In Appellants' first two points, they contend the trial court misapplied the law by concluding that Appellants failed to prove their adverse possession claim. Appellants argue that the facts found by the court were sufficient to prove that Appellants' possession of the disputed area was actual, open and notorious. We agree.
A party who seeks to establish title to real property by adverse possession must prove that he possessed the land, and that his possession was: (1) hostile and under a claim of right; (2) actual; (3) open and notorious; (4) exclusive; and (5) continuous for a period of ten years. Conduff v. Stone, 968 S.W.2d 200, 203 (Mo.App.1998). The claimant's failure to prove even one of the elements of adverse possession will defeat his claim. Id. “Adverse possession presents mixed questions of law and facts, and the principles or elements to prove such a case are viewed with the view that every property is unique.” Kitterman v. Simrall, 924 S.W.2d 872, 876 (Mo.App.1996). Each case must be decided in light of its own unique circumstances, and much depends on the location, the character and the use to which the land in question may reasonably be put. Harris v. Lynch, 940 S.W.2d 42, 45 (Mo.App.1997).
The Actual Possession Element
“Actual possession is the present ability to control the land and the intent to exclude others from such control.” Eime v. Bradford, 185 S.W.3d 233, 236 (Mo.App.2006). “A mere mental enclosure of land does not constitute the requisite actual possession.” Harris, 940 S.W.2d at 45. “Rather, there must be continual acts of occupying, clearing, cultivating, pasturing, erecting fences or other improvements and paying taxes on the land.” Id.
The trial court's judgment contained a lengthy quotation from Teson v. Vasquez, 561 S.W.2d 119, 125–26 (Mo.App.1977). The trial court cited Teson for the proposition that, to prove the element of actual possession, Appellants were required to show they used the entire disputed area. The trial court concluded that:
The credible evidence in this case showed, as to the entire contested area, the [Appellants] made no use of the entire contested parcel. There was no evidence that [Appellants] used the entire parcel for any use. Part of this parcel was a low-lying natural spring area, another quite small part was pasture, while much of the land was unimproved, rough and hilly timbered land. The [Appellants'] evidence was devoid of facts that would show that the “entire” area was used for anything. Accordingly, the Court finds that the [Appellants] have failed to prove actual possession of the entire parcel.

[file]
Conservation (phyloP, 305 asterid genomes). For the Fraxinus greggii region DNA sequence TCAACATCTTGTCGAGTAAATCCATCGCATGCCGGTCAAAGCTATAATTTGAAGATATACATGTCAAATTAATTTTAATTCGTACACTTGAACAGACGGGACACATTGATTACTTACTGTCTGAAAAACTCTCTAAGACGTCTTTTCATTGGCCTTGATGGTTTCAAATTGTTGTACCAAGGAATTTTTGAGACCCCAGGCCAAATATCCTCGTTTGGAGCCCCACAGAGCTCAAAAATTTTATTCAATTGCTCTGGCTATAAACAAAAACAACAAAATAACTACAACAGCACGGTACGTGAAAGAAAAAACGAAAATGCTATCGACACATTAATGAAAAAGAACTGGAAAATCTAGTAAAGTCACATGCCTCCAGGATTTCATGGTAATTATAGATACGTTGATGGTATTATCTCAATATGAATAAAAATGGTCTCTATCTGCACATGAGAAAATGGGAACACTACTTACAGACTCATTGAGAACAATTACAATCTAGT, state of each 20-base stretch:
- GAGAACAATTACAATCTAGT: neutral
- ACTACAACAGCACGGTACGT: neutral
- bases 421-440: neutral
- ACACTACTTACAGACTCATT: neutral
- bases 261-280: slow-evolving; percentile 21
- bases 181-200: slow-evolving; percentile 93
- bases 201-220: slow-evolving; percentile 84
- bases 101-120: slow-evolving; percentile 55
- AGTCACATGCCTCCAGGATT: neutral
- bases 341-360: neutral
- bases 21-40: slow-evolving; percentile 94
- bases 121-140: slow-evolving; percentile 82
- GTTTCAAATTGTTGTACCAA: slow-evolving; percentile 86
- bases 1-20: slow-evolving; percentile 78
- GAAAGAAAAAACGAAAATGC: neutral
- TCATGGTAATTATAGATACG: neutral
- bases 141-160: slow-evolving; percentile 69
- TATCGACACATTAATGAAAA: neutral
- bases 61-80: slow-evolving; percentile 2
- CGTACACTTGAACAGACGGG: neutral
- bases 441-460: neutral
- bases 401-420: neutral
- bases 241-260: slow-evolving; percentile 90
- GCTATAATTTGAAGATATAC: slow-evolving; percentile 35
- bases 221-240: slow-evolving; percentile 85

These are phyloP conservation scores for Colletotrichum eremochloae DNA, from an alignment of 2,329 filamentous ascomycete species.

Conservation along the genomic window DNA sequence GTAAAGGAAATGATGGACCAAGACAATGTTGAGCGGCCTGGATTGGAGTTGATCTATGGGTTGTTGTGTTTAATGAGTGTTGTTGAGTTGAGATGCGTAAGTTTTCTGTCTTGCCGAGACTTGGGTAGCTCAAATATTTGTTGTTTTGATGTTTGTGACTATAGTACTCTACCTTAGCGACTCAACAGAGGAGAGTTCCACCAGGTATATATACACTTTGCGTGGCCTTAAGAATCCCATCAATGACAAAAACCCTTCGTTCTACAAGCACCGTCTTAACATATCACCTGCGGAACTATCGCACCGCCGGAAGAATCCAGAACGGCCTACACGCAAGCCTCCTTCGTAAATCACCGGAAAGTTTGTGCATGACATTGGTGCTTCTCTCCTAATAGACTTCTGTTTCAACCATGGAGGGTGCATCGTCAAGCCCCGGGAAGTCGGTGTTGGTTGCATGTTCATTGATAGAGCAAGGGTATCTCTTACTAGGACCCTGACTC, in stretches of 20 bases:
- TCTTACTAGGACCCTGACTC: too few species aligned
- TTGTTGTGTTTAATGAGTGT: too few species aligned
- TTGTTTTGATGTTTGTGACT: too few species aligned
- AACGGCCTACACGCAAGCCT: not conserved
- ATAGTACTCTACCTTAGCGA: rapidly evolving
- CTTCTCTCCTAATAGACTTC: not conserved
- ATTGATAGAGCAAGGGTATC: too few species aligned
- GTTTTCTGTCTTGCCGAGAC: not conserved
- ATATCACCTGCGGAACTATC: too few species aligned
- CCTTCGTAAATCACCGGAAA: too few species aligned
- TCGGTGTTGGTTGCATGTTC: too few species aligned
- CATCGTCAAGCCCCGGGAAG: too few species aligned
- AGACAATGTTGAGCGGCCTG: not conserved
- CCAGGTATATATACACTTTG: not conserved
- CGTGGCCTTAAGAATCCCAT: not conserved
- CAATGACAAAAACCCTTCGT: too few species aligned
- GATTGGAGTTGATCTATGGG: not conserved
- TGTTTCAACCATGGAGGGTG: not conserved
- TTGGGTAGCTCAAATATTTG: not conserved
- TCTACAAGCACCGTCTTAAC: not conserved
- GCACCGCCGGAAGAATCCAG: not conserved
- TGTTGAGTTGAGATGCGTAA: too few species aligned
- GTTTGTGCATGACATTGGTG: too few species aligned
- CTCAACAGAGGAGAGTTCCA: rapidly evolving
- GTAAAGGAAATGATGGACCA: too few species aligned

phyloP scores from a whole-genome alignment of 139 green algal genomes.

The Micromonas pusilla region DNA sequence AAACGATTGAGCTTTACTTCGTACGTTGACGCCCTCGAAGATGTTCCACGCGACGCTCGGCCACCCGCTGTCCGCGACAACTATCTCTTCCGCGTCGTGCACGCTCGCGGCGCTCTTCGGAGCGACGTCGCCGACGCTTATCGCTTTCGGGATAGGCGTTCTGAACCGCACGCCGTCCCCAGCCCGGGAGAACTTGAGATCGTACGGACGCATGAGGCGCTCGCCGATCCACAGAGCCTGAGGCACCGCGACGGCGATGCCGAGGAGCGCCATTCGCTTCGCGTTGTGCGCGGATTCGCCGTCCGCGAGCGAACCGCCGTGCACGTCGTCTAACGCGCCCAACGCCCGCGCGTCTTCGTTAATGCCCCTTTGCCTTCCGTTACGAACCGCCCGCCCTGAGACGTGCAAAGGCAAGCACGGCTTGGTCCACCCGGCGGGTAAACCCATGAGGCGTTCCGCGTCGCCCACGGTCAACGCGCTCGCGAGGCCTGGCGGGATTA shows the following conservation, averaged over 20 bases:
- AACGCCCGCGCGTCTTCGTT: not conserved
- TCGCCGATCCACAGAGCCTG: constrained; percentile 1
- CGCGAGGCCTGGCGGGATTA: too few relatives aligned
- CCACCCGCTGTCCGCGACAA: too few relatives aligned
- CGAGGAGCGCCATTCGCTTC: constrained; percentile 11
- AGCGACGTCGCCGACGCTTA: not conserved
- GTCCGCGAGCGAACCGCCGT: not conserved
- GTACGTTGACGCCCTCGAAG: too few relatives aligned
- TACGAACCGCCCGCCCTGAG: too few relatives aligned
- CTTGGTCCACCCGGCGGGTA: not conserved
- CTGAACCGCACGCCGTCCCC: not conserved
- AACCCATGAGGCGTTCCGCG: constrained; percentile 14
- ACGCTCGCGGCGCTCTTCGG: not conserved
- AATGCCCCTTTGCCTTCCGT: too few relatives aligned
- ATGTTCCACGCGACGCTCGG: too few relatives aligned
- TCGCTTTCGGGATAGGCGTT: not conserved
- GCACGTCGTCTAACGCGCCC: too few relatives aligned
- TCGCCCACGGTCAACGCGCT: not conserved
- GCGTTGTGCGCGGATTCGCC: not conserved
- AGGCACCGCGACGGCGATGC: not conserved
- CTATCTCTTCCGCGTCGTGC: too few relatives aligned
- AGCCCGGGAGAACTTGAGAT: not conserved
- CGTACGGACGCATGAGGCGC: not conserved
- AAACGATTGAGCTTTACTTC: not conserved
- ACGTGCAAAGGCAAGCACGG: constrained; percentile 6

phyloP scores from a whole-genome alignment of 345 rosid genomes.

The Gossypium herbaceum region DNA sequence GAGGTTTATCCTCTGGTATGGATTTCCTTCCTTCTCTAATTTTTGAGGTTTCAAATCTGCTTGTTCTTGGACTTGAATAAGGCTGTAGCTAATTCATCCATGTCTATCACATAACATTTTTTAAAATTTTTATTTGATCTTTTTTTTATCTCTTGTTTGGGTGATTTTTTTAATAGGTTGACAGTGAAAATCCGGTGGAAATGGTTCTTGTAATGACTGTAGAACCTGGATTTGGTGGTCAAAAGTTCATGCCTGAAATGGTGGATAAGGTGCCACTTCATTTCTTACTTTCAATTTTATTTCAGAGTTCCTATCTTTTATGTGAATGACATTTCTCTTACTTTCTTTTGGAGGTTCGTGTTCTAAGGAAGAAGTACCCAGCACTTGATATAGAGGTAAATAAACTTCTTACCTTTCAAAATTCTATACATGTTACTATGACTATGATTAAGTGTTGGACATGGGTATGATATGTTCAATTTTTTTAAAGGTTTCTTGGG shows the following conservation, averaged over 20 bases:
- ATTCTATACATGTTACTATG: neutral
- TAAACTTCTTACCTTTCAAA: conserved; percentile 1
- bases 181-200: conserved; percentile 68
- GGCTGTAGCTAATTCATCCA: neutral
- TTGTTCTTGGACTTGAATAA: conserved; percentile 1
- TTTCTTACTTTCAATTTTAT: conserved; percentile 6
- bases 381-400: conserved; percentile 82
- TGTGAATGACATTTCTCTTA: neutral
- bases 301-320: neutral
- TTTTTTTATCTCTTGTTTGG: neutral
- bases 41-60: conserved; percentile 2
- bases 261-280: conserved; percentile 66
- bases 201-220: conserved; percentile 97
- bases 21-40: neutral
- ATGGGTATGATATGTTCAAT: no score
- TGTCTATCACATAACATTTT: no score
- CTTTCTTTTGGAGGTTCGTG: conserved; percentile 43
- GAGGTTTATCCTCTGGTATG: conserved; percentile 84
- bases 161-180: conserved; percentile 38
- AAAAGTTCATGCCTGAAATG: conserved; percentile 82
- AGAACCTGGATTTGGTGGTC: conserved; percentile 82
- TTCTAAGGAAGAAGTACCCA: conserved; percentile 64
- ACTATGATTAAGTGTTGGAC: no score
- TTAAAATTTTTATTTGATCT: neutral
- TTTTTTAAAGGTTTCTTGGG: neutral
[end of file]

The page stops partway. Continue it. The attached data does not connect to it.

We agree with Appellants that the trial court misapplied the law to its factual findings in reaching this legal conclusion.
The trial court failed to account for the densely wooded and rugged nature of much of the disputed area. “Actions that support a finding of adverse possession in a densely populated or highly developed area are not the same as those that would support a finding for land that is sparsely populated or undeveloped.” Luttrell v. Stokes, 77 S.W.3d 745, 749 (Mo.App.2002). “The ‘actual possession’ element of adverse possession is less strict for wild, undeveloped land than it is for developed land, because the nature, location, and possible uses for the property may restrict the type of affirmative acts of ownership that may be appropriate for the land.” Id. “Less affirmative acts of ownership are required to constitute adverse possession when the land itself is rough and left in its natural state.” Whiteside v. Rottger, 913 S.W.2d 114, 120 (Mo.App.1995).
The trial court's own factual findings demonstrate that Appellants ran a long geothermal coil from their home to the spring and constructed a large 374–foot berm in part on the disputed area. Appellants also used the wooded part of the disputed area to allow their bees to pollinate. “[T]he nature of the property determines the kinds of acts which constitute possession.” Cunningham v. Hughes, 889 S.W.2d 864, 867 (Mo.App.1994). Given the “rough and hilly” quality of most of the disputed area, these acts are sufficient to establish Appellants' actual possession of the disputed area.
Appellants also constructed a fence through the open, pasture part of the disputed area. By constructing the fence through the pasture, Appellants established a boundary and limited use of the pasture by Respondents' predecessors' cattle. “When a border, even though erroneous, is observed by all parties as the boundary for the statutory period, it becomes the true boundary through adverse possession.” Watson v. Mense, 298 S.W.3d 521, 526 (Mo. banc 2009). Appellants also maintained the land on their side of the fence by cutting the brush and clearing the pasture. Again, the acts of possession undertaken by Appellants, considered together, are sufficient to satisfy the actual possession element in light of the character and location of the disputed area.